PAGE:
Picpoul translates as 'lip-stinger,'referring to the shrill acidity that is inherent to this French Mediterranean grape variety. Picpoul is commonly encountered as Blanc, Noir and Gris versions, although the Blanc is the most common.
Picpoul is an ancient grape variety, with records indicating its ubiquity as long ago as the seventeenth century. However its susceptibility to fungal diseases, along with its stingy productivity, saw it fall out of favour in the twentieth century. It remains a stalwart in the Languedoc's coastal region however due to its tolerance of meager sandy soils.
Picpoul reaches its apogee in these sandy vineyards of the coastal Languedoc, just south of Montpellier, as the straight varietal expression Picpoul de Pinet. Served in elongated green bottles, Picpoul de Pinet is unoaked and almost saline in its tangy, lemony minerality. The wine finds an ease at the table with the local Bouziges oysters and other simply prepared seafood dishes. Consumption is rife during the warmer months when the region is heavily touristed.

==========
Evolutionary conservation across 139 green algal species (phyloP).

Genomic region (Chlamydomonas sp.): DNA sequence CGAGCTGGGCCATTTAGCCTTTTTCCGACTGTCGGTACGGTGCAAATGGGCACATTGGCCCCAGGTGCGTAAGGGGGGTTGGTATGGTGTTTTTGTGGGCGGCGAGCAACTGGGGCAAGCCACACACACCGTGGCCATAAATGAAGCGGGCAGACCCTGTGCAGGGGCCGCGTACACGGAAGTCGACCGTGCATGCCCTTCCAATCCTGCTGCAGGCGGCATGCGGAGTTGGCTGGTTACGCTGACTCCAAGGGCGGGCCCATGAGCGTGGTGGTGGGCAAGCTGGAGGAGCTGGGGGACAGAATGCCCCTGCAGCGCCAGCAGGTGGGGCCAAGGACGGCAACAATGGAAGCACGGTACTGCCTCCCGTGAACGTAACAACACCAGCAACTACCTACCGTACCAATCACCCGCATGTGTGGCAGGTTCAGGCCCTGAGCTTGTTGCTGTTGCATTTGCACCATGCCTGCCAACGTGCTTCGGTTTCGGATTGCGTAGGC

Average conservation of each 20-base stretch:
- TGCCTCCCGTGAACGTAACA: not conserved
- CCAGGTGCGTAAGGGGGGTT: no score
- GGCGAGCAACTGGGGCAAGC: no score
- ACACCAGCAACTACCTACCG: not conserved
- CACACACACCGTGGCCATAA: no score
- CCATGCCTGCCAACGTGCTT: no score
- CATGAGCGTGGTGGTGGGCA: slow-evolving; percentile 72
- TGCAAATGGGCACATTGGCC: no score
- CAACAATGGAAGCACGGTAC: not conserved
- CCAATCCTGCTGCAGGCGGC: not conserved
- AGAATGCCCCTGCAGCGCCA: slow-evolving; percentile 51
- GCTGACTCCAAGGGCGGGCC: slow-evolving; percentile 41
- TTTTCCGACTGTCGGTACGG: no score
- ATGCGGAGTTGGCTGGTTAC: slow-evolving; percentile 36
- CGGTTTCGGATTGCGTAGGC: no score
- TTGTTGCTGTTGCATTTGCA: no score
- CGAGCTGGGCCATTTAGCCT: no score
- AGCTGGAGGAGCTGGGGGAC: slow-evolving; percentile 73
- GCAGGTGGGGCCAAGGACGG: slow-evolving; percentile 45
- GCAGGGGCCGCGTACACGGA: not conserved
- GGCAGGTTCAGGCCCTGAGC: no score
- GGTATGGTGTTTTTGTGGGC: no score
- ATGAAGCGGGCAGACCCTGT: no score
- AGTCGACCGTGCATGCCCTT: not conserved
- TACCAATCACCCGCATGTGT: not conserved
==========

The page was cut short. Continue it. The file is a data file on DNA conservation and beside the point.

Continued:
Picpoul is also used as a blending agent across the region to give focus and poise to grape varieties with fatter leanings such as Grenache Blanc, as well as in Châteauneuf du Pape on the opposite side of the Rhône, where it is permitted in the region's multi-varietal blends in both Blanc and Noir guises.